Context Travel's Petulia Melido is our go-to resource for fantastic family guides in London, but this Italian-born mama is an equally good advisor on exploring Rome with children. She returns frequently to her home town and recently shared her favorite spots for sightseeing, park playing and gelato eating. Follow her advice to experience la bella vita toddler-style, and check out Context's amazing tours for your next visit to London, Rome or beyond.
"Definitely Il Gelato di Claudio Torce. My family lives five minutes away from the original location of this amazing gelateria, but if you don't want to venture to EUR, you can taste Claudio's gelato in their more central venue, right by Circus Maximus and the Caracalla's Baths (Il Gelato – viale Aventino 59 Roma). Claudio Torce' offers all-natural, artisanal, ingredient-driven gelato and has a choice of circa 70 different flavors, all amazing."
"Rome in the Summer can be amazing but also exhausting. Allowing for some downtime and maybe some swimming will make all teens (and parents) a lot happier. Some hotels in Rome have outdoor pools. One of my favorite place is the rooftop pool at the Radisson Hotel. Grown ups can have a drink while the younger ones cool off in the water. If you are looking for serious swimming space, the Piscina delle Rose in EUR is open every day all day and it's an olympic size pool, with a resto/bar attached and lots of sporty activities going on daily. Don't forget your sunblock and prepare for some serious people watching!"
Lunch Near The Sights
"When I am in the center, I have a couple of old time favorite that never fail to impress me, my friends and our little ones. Near the Colosseum-Forum, I like to stop at Dall'Anto. This tiny little place serves specialties from the North of Italy. They are small dishes, perfect for a snack or a light lunch, but everything is made beautifully and using organic flours. My little one loves farinata: a pizza like dish made with chickpeas flour and served in slices. If you have a sweet tooth, they also serve delicious neccio, a crepe made of chestnut flour and filled with ricotta. Delicious! The other is Ciampini. Located in the lovely Piazza San Lorenzo in Lucina it's perfect for a stop during a shopping trip or a passeggiata. My little one runs around in the piazza while I sip the best ice-tea with granita in the world. Anna Julia loves the mini ice-creams from Ciampini. Fragoline di bosco (wild strawberries) and Marron Glace' are her favorite flavors!"
"We have two favorite we always visit when we go back home. The first is the Museo Montemartini, just south of the Piramide metro stop. It's a display of ancient statues in the surreal setting of a former public electricity plant, never crowded and perfect for little ones to familiarize themselves with concepts like architecture, sculpture and space awareness. Continue for a walk in the S. Paolo Basilica park or Testaccio for a coffee and cornetto. The second is the Scuderie Papali. This museum is set in the former papal stables, on top of the Quirinale hill, opposite the President's Palace. They always have great exhibitions and related children activities, but also the building itself is a pleasure to explore. The steps leading to the first floor were designed for horses, and kids love running up and down those shallow but long stairways! Also, there are fantastic viewpoints of the city. If the kids get restless you can take them to the glass wall and play with them at spotting all the monuments of Rome."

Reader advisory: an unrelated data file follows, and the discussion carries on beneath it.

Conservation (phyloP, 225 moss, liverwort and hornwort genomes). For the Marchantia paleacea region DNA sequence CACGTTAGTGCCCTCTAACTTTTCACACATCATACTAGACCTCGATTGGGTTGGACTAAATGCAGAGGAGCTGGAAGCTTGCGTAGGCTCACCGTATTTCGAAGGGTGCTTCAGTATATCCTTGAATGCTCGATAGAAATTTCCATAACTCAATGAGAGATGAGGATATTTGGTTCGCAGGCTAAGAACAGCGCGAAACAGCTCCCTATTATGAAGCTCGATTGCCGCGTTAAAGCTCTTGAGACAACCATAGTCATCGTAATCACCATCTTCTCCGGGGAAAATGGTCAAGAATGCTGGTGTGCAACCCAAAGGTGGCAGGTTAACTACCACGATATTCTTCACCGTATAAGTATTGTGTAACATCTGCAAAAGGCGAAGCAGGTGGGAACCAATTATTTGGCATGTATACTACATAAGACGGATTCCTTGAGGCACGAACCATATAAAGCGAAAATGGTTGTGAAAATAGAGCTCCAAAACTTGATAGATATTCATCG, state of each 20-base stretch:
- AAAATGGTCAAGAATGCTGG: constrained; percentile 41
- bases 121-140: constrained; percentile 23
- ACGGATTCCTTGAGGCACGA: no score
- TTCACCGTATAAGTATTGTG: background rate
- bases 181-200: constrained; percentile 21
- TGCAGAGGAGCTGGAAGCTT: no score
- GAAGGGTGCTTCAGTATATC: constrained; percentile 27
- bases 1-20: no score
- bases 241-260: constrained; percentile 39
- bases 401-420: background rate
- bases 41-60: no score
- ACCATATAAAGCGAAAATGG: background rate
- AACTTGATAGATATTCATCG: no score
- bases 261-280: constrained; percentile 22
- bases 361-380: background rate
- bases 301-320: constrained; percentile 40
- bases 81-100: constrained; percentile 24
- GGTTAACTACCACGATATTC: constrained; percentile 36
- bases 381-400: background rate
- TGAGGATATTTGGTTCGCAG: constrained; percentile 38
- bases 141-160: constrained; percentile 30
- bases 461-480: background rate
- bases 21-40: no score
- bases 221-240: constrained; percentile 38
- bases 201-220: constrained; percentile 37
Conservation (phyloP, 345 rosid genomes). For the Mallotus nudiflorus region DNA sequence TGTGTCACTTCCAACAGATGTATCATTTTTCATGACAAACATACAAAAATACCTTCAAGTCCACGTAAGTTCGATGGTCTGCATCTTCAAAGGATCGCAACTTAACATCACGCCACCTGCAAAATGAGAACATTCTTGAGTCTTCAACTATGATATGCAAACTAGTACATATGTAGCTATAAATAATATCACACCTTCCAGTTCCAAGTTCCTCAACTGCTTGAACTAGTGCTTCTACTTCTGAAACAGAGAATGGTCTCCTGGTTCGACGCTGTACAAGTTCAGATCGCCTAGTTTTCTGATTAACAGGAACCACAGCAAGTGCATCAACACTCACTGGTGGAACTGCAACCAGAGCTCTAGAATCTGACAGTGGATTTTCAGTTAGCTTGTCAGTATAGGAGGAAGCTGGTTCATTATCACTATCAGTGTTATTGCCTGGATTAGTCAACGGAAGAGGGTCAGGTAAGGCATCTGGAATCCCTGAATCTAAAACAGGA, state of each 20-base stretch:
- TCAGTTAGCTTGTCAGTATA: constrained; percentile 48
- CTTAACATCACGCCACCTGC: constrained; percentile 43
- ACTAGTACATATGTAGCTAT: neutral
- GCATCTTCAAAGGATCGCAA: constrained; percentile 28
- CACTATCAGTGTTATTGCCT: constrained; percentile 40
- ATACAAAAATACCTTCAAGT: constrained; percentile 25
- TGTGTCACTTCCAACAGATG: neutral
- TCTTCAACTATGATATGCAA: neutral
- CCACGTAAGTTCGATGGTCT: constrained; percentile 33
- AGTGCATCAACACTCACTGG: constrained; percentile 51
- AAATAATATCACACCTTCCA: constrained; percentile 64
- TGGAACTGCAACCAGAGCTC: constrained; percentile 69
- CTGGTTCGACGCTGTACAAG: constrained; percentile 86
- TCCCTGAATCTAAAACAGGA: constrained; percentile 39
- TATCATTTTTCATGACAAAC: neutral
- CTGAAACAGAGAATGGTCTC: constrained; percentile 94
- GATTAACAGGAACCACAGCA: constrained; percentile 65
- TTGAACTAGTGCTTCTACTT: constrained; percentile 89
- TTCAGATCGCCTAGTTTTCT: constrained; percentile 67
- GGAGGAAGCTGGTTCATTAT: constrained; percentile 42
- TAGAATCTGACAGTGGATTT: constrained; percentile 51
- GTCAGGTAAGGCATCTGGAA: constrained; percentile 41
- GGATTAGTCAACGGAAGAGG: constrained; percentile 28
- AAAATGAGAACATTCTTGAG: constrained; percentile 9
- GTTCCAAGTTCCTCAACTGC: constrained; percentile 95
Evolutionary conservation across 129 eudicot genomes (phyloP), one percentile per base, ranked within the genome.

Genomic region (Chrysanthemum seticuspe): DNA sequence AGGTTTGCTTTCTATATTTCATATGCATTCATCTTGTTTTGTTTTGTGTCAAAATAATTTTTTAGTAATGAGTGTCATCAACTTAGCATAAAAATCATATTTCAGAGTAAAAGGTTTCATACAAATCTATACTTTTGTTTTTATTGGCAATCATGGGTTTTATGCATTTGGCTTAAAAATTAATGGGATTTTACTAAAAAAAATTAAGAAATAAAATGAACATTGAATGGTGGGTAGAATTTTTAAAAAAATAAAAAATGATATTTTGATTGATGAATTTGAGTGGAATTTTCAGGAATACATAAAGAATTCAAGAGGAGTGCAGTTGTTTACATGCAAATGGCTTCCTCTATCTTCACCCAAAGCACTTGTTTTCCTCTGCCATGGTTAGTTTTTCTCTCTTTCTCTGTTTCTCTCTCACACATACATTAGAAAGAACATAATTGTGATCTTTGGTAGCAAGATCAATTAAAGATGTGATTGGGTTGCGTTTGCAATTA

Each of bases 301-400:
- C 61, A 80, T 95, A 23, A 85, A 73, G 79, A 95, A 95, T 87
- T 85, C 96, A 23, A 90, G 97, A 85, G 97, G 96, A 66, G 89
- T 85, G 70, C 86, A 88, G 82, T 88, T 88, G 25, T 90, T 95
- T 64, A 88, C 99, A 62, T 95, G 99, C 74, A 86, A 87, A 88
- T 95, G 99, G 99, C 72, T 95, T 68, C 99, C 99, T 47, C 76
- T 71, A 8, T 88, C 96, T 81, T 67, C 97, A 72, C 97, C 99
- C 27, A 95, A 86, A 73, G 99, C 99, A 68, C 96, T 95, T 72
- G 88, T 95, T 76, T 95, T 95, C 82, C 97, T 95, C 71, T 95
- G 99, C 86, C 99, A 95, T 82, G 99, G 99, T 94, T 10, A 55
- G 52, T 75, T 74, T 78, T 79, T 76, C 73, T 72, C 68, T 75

Dinner With The Locals
"I would say step away from the center and venture in neighborhoods where you'll find locals. Testaccio, Garbatella but also Monteverde are great places to go. Our favorite places are La Gatta Mangiona in Monteverde and La Torricella in Testaccio. They are pretty much always open and the food is always fab."
"Believe it or not, but having small children is your secret weapon in Italy! walk around a market, sit at a cafe and free fruit, treats and cornettis will be handed to your little ones even before you order/buy anything! Small children are almost divinities in Italy, so relax and enjoy. In addition to that, piazze and nasoni. A piazza can be an amazing playground, with lots of run around space, generally a couple of fountains and other kids running. Nasoni are the old, traditional drinking fountains you will find at every corner in Rome. Teach your kids how to drink from them, make them taste how delicious water is and give their first Latin lesson by helping them decipher the omnipresent SPQR."
Parks to Escape the heat
"Ostia Antica is a great archaeological park, just 20 min south of the center via train from Piramide. The large Mediterranean pine trees offer plenty of shade and you can pack a picnic and explore the ruins of the Roman port town, collect pine nuts (to crack open and eat!) and stay cool!"